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For a Halloween costume contest, a young Lane Parker and his stepfather had meticulously prepared an elaborate costume. How could he lose?

A long time ago in a city far enough away... a starry-eyed sixth grader entered a costume contest.

October 1977. The first Star Wars movie had come out just five months earlier, and I’d already decided to be a storm trooper for Halloween when I heard about the big costume contest. On contest day my whole family went. I joined the line snaking onto the stage and past the judges’ table. I gave a few bursts from my blaster and moved on, my white armor shining.

Finally two contestants remained: me, and some pumpkin man walking on his hands.

And the prize went to... the pumpkin man.


My family and I were shocked. What were those judges thinking? They didn’t know how hard my stepfather and I had worked, putting in countless hours over several weeks, making each piece of the costume, cutting and shaping wire, layering papier-mâché, applying high-gloss white spray paint till I grew woozy from the fumes, fashioning a blaster out of PVC pipe and a flashlight with red cellophane covering the bulb.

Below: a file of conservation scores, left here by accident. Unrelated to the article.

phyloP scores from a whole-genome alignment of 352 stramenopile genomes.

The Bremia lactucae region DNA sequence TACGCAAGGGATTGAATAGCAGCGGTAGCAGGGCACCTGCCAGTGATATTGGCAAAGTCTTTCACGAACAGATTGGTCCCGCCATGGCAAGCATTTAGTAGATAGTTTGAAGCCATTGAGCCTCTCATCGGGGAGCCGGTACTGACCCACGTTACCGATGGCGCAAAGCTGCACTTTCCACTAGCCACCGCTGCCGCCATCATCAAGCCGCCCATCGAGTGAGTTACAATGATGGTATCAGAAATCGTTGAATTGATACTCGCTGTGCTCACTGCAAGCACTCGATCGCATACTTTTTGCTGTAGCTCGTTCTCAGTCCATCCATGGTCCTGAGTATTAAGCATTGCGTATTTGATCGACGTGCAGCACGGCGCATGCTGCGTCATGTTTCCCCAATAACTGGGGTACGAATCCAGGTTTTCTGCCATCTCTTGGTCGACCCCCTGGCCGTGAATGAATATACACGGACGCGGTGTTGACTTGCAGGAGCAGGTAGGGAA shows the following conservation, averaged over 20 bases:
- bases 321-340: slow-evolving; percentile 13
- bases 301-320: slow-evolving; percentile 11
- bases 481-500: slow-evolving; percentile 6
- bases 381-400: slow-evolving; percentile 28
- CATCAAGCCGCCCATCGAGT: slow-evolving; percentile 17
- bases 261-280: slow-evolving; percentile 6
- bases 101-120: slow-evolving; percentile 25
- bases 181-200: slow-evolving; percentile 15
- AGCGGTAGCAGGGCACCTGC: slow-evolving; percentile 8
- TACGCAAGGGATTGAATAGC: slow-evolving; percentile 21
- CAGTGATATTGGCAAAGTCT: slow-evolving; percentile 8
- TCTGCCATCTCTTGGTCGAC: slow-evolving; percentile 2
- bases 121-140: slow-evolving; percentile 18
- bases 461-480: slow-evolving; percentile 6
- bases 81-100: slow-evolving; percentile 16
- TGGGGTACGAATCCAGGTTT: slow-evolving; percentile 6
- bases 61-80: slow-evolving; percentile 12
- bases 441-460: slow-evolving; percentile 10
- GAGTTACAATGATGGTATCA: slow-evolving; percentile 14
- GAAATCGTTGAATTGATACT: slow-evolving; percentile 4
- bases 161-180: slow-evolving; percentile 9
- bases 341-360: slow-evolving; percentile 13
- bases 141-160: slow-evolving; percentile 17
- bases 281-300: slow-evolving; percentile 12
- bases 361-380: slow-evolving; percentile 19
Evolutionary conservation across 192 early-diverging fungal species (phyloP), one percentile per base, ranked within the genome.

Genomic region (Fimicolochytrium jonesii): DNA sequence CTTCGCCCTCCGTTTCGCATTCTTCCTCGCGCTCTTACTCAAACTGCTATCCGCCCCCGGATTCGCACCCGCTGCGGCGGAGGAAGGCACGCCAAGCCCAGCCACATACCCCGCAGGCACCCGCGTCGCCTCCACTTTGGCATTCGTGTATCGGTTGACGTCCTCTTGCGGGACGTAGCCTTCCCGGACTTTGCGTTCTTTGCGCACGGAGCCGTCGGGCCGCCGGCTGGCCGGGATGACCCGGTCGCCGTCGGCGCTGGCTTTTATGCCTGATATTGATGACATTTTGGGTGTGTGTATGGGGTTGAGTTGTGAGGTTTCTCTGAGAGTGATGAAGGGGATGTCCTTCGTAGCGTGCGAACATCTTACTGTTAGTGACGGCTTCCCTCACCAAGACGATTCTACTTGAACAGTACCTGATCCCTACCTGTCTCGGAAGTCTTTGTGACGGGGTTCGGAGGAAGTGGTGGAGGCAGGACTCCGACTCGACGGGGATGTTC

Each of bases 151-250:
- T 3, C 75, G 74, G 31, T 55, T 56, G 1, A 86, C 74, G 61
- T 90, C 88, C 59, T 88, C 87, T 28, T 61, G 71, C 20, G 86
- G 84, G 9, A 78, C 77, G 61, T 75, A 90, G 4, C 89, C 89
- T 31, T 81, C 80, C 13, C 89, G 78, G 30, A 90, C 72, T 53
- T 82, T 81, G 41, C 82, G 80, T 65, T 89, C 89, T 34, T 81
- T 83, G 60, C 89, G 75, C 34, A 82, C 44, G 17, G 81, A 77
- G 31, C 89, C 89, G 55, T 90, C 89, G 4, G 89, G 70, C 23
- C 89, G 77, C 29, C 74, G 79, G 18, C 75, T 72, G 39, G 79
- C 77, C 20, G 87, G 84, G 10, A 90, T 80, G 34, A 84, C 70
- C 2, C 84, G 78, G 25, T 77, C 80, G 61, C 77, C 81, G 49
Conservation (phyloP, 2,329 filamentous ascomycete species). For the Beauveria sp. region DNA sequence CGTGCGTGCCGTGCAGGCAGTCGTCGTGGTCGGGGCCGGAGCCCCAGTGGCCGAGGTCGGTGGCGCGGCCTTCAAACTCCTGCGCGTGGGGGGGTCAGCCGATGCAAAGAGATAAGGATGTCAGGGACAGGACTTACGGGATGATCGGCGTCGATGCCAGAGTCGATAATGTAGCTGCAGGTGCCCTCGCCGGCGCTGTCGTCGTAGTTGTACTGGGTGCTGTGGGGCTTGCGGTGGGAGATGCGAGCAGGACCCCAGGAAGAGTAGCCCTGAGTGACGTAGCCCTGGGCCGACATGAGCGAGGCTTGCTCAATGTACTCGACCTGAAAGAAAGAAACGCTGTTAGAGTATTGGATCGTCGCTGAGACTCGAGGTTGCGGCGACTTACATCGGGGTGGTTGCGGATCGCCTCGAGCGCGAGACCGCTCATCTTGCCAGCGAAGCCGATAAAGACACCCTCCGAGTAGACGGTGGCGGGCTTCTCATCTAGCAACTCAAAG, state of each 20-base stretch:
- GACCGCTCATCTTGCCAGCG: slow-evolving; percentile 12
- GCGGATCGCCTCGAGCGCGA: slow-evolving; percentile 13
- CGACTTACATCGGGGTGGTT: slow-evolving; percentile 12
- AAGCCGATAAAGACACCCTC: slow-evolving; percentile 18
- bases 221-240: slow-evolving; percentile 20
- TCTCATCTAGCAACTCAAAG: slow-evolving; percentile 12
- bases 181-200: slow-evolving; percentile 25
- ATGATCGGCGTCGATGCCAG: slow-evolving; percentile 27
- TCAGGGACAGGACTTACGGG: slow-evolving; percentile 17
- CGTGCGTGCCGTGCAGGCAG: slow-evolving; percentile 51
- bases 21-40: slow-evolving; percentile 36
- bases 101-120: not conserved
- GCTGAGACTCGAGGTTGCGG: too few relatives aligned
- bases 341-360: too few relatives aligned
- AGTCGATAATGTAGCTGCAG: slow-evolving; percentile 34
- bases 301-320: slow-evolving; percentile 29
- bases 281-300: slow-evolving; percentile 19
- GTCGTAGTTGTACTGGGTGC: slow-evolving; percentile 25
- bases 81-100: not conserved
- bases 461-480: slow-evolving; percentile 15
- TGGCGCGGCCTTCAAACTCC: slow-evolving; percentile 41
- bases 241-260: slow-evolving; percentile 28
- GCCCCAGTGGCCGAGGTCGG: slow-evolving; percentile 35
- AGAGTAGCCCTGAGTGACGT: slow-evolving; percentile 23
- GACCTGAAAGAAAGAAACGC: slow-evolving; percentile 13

They didn’t know that it wasn’t until I went to school on costume day, struggled into the suit in the boys’ bathroom, and got to class that I discovered I couldn’t sit down. I leaned, crouched and bent at my desk until I got so achy I had to change and then watch the other kids circle around in the costume parade.

Those judges didn’t know any of this. My faith in humanity, or at least in Halloween costume contest judges, was shaken.

Only recently it occurred to me that I might have been judging those judges unfairly. They really didn’t know the story behind my costume. They probably saw a man who’d cleverly dressed upside down and lodged a pumpkin in his crotch, and a kid whose parents had paid big bucks for a fancy costume. They likely didn’t know you couldn’t buy storm trooper costumes then.

We all wear some kind of costume, and we rarely see the real story behind the façades of others. It's good to remember that the life behind the mask is more interesting than what the outside world observes and judges.

With a Perspective, I’m Lane Parker.

Lane Parker is a writer, editor and stay-at-home dad in San Francisco.